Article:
• Saturday 26th September 2020

Remembering The Women Of Balochistan By Sanaullah Baloch

Women are discri­minate­d agains­t in the countr­y at large, but in Baloch­istan they are discri­minate­d by the state.

The ongoing dirty war in Balochistan has affected society at all levels. Women – mothers, sisters and daughters – are particularly affected because of the magnitude of the so-called ‘missing persons’ issue. Hundreds of men – fathers, husbands and sons – have gone missing, presumably abducted, killed and dumped on roadsides in the province.

However, some tearless Baloch women are bravely pushing the cultural and traditional barriers and campaigning for justice and truth, taking part in sit-in camps outside the Quetta and Karachi press clubs and sometimes on Islamabad’s “Constitution” avenue.

Politically conscious and culturally well endowed, resource-rich Balochistan is Pakistan’s least-developed province with a high rate of maternal mortality, female illiteracy, unemployment and gender disparity. Inflexible social customs and practices are widely blamed for the plight of Baloch women but the reasons are different and have more to do with state-sponsored discrimination against women in the province.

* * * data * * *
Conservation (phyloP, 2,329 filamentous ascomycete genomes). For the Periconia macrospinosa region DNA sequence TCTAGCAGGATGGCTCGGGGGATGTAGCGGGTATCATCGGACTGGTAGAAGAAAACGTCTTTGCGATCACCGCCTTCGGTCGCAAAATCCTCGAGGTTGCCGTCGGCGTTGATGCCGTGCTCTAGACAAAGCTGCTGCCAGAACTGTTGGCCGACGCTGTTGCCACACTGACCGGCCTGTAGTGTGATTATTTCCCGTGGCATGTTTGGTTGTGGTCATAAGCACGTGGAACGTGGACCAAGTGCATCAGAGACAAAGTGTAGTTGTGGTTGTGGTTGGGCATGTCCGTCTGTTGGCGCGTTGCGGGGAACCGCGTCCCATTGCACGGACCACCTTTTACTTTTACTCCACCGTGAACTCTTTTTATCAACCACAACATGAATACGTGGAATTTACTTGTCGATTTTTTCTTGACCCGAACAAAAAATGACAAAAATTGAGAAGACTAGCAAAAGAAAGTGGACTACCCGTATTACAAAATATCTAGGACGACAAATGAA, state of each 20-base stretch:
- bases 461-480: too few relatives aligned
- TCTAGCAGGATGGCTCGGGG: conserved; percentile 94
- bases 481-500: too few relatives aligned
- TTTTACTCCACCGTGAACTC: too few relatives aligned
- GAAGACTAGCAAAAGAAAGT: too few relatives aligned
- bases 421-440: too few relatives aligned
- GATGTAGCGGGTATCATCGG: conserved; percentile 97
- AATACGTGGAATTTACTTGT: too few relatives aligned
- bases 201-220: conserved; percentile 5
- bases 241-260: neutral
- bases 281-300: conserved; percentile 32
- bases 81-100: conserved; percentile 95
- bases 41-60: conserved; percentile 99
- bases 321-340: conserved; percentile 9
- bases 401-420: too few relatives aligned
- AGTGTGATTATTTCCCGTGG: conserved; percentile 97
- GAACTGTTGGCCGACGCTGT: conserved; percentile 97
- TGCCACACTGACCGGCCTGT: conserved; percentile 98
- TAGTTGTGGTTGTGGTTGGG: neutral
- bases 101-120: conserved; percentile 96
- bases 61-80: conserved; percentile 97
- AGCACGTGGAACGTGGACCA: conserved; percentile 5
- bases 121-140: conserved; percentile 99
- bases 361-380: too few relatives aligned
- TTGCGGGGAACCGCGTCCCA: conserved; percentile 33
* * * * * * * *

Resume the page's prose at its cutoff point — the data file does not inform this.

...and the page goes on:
Islamabad has always tried to blame the Baloch themselves for their appalling state. However, facts and findings on health, education, communication, political empowerment and economic development clearly indicate that human development in Balochistan has been deliberately ignored by successive central governments – so, to blame the Baloch themselves is not entirely correct.

Women are discriminated against in the country at large, but in Balochistan they are discriminated by the state. They have no access to enabling opportunities, required for empowering women in any modern and civilised society. Discriminatory policies are not only resulting in slowdown of gender empowerment but effecting the overall social and economic development process.

The most devastating consequence of underdevelopment in any society is a high fatality rate. As a separate region, Balochistan has among the highest infant and maternal mortality rates of many underdeveloped Asian and African countries. For example, the maternal mortality rate for Karachi is 281 per 100,000 lives birth compared to 750 for rural Balochistan. The increasing rate of preventable maternal mortality is a symptom of larger social injustice.

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